I really like [New York City band] Doveman at the moment and his [Thomas Bartlett] new record ‘The Conformist’. It is very good. I’m listening to Spoon and the new Beach House records, also very good.

So you are booked for a 2-week North American tour through to the 21st of February, when you will stop by Washington’s 9:30 Club. I think the last time you’ve been to our town was January 2008, 2 years ago…? How do you think this tour will compare to the one last autumn, when your UK fans were first exposed to hearing the new songs live?
Similar I guess but I think that people have had longer to live with the songs so they should know some of the words. So far and four shows in, the vibe has been really good. We’re excited to be here and are playing for an hour and forty [minutes] every night, so people are getting their money’s worth.

Speaking of that tour last autumn, I read that you were the first band to play at the 02 Academy Birmingham, in September 2009. As a band, what was that like? What was the atmosphere at the venue like?
It wasn’t an enjoyable experience. The venue really isn’t that great for all the money they have spent on it, and it looks like all the rest of the O2 Academies in the UK – which isn’t a good thing either. We played a lot of new material and some people didn’t like it, some did. It will never go down in history!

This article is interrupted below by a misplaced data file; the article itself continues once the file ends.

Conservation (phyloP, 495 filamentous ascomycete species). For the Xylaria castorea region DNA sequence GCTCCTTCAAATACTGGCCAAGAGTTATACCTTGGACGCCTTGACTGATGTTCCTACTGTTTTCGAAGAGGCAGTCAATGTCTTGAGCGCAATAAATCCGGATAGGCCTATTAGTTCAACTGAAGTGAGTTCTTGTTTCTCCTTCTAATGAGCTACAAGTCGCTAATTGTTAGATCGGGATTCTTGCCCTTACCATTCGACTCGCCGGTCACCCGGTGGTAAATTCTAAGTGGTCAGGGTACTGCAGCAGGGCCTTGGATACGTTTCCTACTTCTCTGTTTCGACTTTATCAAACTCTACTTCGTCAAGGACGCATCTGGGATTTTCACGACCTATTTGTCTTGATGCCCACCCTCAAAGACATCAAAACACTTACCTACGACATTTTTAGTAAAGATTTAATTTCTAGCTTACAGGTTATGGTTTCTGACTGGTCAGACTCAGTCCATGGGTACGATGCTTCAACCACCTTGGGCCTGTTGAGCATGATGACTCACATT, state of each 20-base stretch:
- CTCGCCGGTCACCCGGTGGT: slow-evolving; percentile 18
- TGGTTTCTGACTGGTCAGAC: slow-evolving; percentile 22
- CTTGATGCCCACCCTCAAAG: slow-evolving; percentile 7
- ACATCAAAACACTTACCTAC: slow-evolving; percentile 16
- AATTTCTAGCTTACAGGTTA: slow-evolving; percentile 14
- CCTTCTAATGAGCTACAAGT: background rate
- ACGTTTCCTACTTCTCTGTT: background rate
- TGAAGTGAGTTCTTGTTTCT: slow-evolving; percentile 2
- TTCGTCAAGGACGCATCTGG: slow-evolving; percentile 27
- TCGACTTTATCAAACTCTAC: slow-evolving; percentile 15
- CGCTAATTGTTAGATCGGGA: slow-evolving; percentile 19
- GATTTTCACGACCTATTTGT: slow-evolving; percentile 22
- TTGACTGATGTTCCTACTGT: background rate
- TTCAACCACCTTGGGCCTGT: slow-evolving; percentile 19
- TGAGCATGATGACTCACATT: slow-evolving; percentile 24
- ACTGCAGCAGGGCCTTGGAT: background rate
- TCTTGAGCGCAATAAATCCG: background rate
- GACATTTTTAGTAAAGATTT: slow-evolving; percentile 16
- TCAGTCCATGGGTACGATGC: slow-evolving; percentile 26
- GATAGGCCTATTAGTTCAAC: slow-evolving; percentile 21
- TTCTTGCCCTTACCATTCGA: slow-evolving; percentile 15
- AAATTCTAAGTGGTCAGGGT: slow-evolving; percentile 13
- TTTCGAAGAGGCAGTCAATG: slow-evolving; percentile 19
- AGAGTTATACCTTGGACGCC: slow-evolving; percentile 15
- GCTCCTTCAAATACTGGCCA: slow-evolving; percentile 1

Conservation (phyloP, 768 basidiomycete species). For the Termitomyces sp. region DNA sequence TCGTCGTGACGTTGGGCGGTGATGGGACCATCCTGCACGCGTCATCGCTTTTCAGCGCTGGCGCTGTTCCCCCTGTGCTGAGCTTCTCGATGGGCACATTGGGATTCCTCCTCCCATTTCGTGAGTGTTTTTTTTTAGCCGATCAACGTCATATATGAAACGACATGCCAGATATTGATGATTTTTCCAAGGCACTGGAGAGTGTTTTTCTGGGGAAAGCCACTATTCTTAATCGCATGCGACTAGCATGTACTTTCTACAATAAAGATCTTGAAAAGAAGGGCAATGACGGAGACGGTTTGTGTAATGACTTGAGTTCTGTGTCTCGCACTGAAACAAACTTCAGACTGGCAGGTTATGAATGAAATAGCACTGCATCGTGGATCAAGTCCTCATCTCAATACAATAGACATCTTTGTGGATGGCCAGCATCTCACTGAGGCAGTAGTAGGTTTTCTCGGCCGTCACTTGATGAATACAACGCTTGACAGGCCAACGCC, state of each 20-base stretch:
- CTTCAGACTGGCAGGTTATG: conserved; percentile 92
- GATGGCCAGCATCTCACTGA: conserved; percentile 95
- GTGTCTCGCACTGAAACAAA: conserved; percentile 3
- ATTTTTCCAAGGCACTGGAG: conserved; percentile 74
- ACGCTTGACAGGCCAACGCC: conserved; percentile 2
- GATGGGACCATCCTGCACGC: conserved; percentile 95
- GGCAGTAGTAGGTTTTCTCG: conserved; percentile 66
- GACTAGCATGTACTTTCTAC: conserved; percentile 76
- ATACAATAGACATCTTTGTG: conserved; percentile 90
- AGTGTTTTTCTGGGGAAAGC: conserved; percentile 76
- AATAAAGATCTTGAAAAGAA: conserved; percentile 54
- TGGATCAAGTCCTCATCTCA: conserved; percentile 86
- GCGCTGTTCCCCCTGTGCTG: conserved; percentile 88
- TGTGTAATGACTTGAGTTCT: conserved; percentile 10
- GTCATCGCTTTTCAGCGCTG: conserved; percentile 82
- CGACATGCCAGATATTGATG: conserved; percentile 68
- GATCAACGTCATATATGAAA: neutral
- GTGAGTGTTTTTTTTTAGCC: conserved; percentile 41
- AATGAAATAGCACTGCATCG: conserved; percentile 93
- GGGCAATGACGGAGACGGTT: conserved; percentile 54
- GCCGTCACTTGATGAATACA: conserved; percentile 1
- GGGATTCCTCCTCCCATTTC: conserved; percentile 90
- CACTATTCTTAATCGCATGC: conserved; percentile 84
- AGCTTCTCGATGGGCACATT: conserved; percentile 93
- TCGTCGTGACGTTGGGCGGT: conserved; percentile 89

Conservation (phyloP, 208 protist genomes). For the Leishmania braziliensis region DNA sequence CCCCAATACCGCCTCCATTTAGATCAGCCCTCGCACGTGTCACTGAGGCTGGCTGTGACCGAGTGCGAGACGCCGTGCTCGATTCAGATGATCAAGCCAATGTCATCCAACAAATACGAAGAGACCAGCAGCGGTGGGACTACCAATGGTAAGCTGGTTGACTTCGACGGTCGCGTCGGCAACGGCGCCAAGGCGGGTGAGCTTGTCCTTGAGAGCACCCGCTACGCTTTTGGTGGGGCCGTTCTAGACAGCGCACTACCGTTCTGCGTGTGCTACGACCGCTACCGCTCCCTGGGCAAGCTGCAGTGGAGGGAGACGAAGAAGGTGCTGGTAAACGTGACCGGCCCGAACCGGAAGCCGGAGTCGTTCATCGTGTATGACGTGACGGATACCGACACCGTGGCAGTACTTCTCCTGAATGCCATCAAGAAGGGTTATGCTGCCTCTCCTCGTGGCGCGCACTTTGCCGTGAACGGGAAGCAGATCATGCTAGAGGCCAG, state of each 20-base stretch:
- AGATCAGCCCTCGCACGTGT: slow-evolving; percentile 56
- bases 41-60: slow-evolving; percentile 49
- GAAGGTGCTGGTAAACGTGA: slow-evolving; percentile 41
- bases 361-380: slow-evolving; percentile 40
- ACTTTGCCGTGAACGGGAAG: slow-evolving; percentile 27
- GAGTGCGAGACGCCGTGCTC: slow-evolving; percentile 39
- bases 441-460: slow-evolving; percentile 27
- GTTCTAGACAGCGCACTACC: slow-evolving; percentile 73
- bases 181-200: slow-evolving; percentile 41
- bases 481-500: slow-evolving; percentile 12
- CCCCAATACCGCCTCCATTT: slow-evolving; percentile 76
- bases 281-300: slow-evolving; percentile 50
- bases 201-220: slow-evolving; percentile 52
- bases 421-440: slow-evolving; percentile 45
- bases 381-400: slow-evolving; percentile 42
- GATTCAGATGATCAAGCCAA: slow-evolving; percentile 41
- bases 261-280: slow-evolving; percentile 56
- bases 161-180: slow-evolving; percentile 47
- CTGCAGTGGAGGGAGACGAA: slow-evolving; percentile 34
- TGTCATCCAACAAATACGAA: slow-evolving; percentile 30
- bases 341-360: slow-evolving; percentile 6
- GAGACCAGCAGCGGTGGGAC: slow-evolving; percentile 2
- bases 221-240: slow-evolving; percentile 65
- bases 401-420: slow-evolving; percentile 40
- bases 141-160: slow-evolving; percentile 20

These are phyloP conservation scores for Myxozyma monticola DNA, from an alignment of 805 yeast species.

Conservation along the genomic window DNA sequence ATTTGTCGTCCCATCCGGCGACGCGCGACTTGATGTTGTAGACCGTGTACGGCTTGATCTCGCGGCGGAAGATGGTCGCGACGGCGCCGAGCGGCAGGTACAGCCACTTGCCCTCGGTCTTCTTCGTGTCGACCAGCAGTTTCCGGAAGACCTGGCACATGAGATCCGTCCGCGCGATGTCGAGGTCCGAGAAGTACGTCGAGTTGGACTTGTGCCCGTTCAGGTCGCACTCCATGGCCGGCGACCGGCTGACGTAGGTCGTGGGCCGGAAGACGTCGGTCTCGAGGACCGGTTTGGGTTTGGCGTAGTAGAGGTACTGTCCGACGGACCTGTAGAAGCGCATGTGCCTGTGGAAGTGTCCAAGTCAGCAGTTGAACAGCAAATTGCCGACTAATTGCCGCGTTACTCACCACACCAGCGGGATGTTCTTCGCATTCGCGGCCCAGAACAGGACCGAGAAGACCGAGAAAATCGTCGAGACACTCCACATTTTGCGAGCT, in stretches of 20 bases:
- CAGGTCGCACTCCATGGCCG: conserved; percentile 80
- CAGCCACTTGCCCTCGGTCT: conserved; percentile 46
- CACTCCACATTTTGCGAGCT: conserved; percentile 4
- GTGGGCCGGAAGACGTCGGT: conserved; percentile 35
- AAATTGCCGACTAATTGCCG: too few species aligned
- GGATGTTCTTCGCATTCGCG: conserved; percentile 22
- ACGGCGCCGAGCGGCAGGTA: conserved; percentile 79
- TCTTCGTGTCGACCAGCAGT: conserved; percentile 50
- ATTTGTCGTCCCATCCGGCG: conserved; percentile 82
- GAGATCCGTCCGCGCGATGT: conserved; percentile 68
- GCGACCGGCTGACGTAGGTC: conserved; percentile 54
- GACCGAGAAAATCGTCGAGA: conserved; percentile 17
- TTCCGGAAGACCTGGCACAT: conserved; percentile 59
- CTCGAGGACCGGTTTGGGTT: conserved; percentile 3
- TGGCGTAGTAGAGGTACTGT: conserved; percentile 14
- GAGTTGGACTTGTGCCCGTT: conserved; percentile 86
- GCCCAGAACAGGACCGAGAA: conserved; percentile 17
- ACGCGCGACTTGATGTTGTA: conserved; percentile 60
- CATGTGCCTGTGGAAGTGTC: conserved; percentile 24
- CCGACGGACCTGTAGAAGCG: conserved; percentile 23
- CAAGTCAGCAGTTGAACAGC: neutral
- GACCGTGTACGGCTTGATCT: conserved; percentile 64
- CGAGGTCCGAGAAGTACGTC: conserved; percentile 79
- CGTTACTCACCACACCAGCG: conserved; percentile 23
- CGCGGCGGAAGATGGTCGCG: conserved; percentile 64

For you, what are the biggest challenges you face touring in North America (or anywhere else really besides the UK and Europe)? What things are you most looking forward to? Do you get any downtime to be tourists?

It’s a very busy tour so [there’s] not that much time free. We’ve been to a lot of the cities a few times before and done a lot of the tourist places, so I think we’ll just revisit our favorite cafes, bars and record shops.

Your support act throughout the tour will be New York trio the Antlers. Do you know each other well? How did you decide you wanted them to open for you in North America?

We didn’t know them before this tour. We had heard their record and were blown away by it so when we heard they would be interested in the tour we jumped at the chance. They are fantastic live.

Anything else you’d like to say to your UK fans (many of whom I’m sure will be seeing you on your March UK tour)?